George Soros Has Enemies. He’s Fine With That.

George Soros is a billionaire philanthropist, a former currency trader, a liberal champion and — in certain circles — a boogeyman. That last label seems to be a badge of honor.

“I’m very proud of the enemies I have,” he said in an interview in his apartment on New York’s Upper East Side. “It’s a perfect way to tell a dictator or a would-be dictator if he identifies me as an enemy.”

The list of people who do seem to think of Mr. Soros as an enemy includes President Trump and his personal lawyer Rudolph Giuliani, the government of China, and an uncountable number of conspiracy theorists.

Their objections to Mr. Soros, 89, stem from his backing of liberal causes and super PACs that opposed Mr. Trump and supported Democratic candidates like Hillary Clinton, and his Open Society Foundation, which, funded by his billions, has supported democracy and human rights in some 120 countries, often opposing autocratic regimes.

There’s also a substantial amount of anti-Semitism directed toward Mr. Soros, who was born into a Jewish family in Hungary.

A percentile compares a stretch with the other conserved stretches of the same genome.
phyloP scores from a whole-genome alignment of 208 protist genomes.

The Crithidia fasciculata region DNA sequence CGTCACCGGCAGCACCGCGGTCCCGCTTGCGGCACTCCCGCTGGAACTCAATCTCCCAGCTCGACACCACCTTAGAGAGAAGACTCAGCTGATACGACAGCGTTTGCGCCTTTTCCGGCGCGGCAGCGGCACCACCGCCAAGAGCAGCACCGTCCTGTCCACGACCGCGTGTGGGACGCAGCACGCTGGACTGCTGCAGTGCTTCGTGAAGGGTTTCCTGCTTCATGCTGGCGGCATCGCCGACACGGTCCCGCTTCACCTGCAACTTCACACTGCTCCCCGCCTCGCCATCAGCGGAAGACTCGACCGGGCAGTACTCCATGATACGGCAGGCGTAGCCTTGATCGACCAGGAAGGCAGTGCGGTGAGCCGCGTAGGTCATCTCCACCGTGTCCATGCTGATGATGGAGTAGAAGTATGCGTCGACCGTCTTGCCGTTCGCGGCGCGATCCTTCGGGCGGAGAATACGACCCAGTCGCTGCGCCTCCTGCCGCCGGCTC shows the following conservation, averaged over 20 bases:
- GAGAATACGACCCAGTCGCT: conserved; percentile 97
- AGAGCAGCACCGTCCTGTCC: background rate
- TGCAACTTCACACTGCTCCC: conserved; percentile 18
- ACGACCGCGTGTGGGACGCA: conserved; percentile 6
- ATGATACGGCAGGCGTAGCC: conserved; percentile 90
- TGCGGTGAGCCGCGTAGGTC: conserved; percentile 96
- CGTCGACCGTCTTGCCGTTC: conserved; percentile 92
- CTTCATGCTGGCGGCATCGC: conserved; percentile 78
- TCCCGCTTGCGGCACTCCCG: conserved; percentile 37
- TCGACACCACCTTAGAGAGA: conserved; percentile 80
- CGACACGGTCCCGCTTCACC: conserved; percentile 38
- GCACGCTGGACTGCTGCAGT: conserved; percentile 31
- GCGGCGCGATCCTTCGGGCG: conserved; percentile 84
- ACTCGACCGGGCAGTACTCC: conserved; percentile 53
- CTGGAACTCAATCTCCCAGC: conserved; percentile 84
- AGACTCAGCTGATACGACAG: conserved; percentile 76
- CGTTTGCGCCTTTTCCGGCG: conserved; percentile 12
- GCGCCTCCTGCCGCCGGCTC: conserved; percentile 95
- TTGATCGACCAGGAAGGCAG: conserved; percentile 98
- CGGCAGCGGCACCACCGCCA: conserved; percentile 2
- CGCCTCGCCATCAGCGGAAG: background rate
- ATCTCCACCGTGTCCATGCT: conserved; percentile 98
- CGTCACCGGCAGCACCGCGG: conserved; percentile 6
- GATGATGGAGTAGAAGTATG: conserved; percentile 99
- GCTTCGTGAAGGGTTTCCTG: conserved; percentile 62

Having just published a collection of essays this week, called “In Defense of Open Society,” he acknowledged that his brand of “globalism” — which he takes to mean an integrated, global economy underpinned by the rule of law — is out of favor amid Mr. Trump’s “America First” approach, the trade war, the debate over Brexit and escalating fighting in the Middle East.

Looking out a window with expansive views of Central Park, Mr. Soros spoke about China, Mr. Trump and who he thinks will face off against the president in next year’s election.

Notably, Mr. Soros is convinced that the arc of history may soon turn back his way, that Mr. Trump’s election and Brexit were the nadir of anti-globalism and that a backlash to that nationalism is coming.

“Trump is still doing a tremendous amount of damage,” he said, lifting himself up a bit in his desk chair. “I mean, just the last week what he has done in the Middle East has been devastating for America’s influence in the world,” he said, referring to the withdrawal of American troops from Syria.